Man Missed Lion Air Flight That Crashed With 189 People
A man has cheated death after he accidentally missed his flight yesterday before the plane crashed into the sea off the coast of Indonesia.
Sony Setiawan was due to be among the 189 passengers and crew on board the doomed Lion Air flight when it took off early from Jakarta on Monday morning.
However, due to traffic, Mr Setiawan was held up on his commute to Soekarno-Hatta International Airport, meaning he never bored flight JT 610.
Passenger Lucky To Be Alive After He Missed The Lion Air Flight That Crashed With 189 People On Board Due To Traffic
Just minutes after take off the plane disappeared from radar and plunged 5,000ft into the Java Sea. Officials do not expect to find any survivors as they work to collect aircraft debris, personal belongings and sadly human remains from the sea.
A Lion Air flight carrying 189 people crashed into the sea minutes after taking off from Indonesia's capital city of Jakarta.— AJ+ (@ajplus) October 29, 2018
Officials say it is unlikely that anybody survived. pic.twitter.com/VyXkbJ1KMX
Mr Setiawan ended up catching a later flight to Pangkal Pinang on another airline and it wasn’t until after he arrived safely at his destination that he heard the devastating news about his original flight.
Speaking with Australian Federal Police, Mr Setiawan said that he and his colleagues caught the ill-fated Lion Air flight on a weekly basis.
“I usually take (flight) JT610 - my friends and I always take this plane,” he explained.
“I don’t know why the traffic at the toll road was so bad. I usually arrive in Jakarta at 3am but this morning I arrived at the airport at 6:20 and I missed the flight.”
While it appears a twist of fate saved Mr Setiawan’s life, he continued to say that any gratitude that he felt was overshadowed by the grief he felt that so many people, including six of his colleagues, were not so lucky.
“The first time I heard I cried,” he said. “I know my friends were on that flight.”
Mr Setiawan said that making the call to his family to tell them that he was still alive was incredibly emotional.
“My family was in shock and my mother cried, but I told them I was safe, so I just have to be grateful,” he continued.
Human remains, aircraft debris and personal belongings have been retrieved from the Java Sea after a Boeing jet operated by an Indonesian budget airline crashed minutes after take-off from Jakarta, killing all 189 people on board.
Distraught family members struggled to comprehend the sudden loss of loved ones after the crash involving a two-month-old Lion Air plane with experienced pilots at the controls amid fine weather.
They gathered at crisis centres set up by the authorities at airports, hoping desperately for a miracle. But a top search official has said that no survivors are expected.
The disaster is a setback for Indonesia's airline industry, which just emerged from decade-long bans by the European Union and the US over safety concerns.
President Joko Widodo ordered an investigation and urged Indonesians to "keep on praying".
The crash of the Boeing 737 Max 8 on Monday is the latest in a series of tragedies that have struck Indonesia this year, including earthquakes and a tsunami that killed several thousand people.
An air transport official, Novie Riyanto, said the flight was cleared to return to Jakarta after the pilot made a "return to base" request two to three minutes after taking off.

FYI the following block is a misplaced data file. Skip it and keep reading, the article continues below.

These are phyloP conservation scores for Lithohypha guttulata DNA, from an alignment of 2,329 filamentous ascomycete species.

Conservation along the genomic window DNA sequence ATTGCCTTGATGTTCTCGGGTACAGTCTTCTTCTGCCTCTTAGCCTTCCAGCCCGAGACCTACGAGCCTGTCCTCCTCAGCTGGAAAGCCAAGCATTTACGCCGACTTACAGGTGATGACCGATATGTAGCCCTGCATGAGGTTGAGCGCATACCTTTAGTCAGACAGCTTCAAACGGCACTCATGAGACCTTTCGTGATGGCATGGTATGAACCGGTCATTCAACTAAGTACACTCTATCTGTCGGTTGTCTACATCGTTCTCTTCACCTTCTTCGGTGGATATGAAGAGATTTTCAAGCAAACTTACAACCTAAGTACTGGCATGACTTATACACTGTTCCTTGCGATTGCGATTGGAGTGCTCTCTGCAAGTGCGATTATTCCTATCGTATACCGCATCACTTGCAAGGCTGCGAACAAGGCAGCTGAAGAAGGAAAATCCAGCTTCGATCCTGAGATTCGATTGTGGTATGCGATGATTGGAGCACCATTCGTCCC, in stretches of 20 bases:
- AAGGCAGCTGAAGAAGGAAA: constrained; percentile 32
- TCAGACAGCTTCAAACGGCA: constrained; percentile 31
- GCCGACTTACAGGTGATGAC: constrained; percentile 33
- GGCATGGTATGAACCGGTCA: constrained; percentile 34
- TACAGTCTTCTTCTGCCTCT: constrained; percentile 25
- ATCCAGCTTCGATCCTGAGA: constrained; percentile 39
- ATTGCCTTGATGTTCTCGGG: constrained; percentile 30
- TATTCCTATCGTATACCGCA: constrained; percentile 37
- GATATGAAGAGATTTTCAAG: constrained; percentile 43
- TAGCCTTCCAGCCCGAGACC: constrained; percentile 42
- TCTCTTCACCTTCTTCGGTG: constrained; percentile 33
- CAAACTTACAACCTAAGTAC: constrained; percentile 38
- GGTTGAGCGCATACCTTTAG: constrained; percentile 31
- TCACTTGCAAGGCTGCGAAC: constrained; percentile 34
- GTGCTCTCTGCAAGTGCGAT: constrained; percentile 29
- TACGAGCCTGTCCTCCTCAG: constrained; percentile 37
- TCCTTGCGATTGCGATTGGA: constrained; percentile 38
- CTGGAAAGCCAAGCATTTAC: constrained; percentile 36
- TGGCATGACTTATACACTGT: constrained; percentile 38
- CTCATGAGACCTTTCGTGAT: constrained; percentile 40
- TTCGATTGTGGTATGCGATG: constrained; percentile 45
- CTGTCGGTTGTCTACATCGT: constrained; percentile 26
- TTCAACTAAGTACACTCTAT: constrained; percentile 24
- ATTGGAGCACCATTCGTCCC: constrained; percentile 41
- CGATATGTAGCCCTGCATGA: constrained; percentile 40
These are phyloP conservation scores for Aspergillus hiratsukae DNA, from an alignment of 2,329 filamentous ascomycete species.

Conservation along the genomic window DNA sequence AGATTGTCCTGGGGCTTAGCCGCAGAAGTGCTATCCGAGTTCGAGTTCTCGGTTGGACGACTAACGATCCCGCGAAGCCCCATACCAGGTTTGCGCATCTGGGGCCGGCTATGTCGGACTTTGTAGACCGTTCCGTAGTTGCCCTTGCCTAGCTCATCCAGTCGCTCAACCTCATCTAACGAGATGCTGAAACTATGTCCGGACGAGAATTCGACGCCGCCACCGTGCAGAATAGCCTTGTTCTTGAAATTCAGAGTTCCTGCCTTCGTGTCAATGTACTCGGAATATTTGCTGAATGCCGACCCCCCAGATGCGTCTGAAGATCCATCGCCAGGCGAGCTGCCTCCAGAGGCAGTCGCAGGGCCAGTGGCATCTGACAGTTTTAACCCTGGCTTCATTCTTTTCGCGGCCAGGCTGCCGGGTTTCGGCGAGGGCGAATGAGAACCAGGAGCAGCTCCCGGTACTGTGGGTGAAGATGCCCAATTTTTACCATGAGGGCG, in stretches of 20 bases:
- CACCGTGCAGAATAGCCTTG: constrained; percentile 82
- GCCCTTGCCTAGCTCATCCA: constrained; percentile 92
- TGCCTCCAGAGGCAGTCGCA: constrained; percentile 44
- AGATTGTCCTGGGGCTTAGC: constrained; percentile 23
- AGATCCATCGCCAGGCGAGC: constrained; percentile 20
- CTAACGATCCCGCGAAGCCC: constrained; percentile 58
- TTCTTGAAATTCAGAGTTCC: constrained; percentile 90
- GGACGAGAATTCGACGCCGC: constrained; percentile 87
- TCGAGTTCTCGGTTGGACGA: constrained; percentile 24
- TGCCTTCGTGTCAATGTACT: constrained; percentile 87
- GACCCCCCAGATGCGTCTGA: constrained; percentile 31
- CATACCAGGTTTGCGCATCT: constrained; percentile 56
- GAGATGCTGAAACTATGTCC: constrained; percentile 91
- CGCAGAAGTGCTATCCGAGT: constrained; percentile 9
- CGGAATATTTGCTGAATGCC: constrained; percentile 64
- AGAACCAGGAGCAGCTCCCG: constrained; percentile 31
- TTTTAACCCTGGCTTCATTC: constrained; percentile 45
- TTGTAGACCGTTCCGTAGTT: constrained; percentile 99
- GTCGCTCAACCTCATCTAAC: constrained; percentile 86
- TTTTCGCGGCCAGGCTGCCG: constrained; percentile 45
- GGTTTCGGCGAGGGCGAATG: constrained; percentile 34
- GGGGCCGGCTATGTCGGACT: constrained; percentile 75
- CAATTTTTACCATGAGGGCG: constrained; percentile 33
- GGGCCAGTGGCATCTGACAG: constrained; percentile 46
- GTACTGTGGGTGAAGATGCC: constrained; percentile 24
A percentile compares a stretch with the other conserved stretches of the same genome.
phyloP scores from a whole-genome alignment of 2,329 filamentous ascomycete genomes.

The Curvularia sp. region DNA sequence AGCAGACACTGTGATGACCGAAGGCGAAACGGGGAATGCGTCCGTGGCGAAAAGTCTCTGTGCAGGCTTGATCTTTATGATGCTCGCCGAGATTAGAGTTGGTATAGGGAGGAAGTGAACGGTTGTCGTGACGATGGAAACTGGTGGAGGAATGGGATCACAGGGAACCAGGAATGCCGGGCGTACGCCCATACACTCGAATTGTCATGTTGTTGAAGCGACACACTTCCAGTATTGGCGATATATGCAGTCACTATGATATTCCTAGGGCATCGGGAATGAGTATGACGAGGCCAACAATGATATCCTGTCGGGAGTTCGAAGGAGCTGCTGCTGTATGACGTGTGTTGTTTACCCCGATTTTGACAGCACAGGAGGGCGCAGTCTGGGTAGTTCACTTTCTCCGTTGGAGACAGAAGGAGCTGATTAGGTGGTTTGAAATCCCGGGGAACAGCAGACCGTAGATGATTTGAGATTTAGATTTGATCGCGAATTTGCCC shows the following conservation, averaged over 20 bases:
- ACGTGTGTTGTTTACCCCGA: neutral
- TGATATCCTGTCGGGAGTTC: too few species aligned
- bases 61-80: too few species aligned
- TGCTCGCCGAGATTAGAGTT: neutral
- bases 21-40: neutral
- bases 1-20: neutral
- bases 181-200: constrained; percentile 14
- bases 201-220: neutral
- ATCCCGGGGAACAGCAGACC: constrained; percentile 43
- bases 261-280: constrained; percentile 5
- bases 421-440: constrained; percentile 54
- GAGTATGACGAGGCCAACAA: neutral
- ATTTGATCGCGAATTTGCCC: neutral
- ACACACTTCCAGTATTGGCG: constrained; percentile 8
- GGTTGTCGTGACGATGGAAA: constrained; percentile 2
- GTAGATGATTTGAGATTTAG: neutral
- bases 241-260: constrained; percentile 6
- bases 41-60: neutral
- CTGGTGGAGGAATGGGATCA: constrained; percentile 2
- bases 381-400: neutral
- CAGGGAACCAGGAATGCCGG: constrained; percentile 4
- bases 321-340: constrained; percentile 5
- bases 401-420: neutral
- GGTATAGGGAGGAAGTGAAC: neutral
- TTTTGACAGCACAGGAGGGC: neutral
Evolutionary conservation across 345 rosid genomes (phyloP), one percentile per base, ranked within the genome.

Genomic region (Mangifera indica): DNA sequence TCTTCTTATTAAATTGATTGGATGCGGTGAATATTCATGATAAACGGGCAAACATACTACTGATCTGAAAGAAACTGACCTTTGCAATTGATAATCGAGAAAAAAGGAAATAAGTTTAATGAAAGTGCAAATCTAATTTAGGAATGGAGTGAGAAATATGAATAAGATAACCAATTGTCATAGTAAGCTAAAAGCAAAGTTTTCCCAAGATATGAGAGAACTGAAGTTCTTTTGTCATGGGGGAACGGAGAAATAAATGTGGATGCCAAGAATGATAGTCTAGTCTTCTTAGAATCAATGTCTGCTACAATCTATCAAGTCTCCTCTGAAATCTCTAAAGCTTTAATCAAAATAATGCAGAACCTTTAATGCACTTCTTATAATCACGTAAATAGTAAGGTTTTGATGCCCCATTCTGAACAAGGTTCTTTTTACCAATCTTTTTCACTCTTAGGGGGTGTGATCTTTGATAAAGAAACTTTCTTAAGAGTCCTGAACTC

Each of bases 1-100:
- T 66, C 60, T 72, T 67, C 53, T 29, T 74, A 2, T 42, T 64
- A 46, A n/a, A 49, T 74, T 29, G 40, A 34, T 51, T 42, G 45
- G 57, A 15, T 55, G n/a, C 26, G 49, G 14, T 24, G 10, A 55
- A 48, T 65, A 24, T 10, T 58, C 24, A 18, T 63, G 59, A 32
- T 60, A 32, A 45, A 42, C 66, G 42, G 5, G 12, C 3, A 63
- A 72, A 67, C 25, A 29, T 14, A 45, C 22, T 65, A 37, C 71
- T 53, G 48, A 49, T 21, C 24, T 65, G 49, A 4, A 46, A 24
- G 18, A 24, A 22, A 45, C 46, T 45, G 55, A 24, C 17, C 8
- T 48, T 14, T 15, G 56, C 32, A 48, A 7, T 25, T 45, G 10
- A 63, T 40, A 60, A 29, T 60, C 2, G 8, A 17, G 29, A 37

The plane plunged into the sea about 10 minutes later. Weather conditions were normal but the plane, which Lion Air received in August, had experienced an unspecified technical issue on its previous flight.
Relatives and friends wept, prayed and hugged each other as they waited at Jakarta's airport and at Pangkal Pinang's airport on Bangka island off Sumatra, where the flight was heading.
Some, including Indonesian Finance Minister Sri Mulyani, headed to the search and rescue agency's headquarters in Jakarta for information. About 20 ministry staff were on the flight.
More than 300 people including soldiers, police and fishermen are involved in the grim search, retrieving aircraft debris and personal items such as a crumpled mobile phone, ID cards and carry-on bags from the seas northeast of Jakarta.
Search and Rescue Agency chief Muhammad Syaugi said he is certain it will not take long to locate the hull of the aircraft and its black box because of the relatively shallow (30-35m) depths of the waters it plunged into.
Three specialised search ships, including one from Singapore, are to help with the search.
The jet, which was on a one-hour flight, was carrying 181 passengers, including one child and two babies, and eight crew members.
Lion Air said there were two foreigners on the plane: one of the pilots, Indian national Bhavye Suneja, and an Italian citizen.
The pilot of Flight 610 had more than 6000 flying hours while the co-pilot had more than 5000 hours, according to Lion Air.
Boeing said it is "deeply saddened" by the crash and is prepared to provide technical assistance to Indonesia's crash probe.
The 737 Max 8 was leased from China Minsheng Investment Group Leasing Holdings, according to the official China News Service.
Lion Air president-director Edward Sirait said the plane had a "technical problem" on its previous flight from Bali to Jakarta but it had been fully remedied.
The crash is the worst airline disaster in Indonesia since an AirAsia flight from Surabaya to Singapore plunged into the sea in December 2014, killing all 162 on board.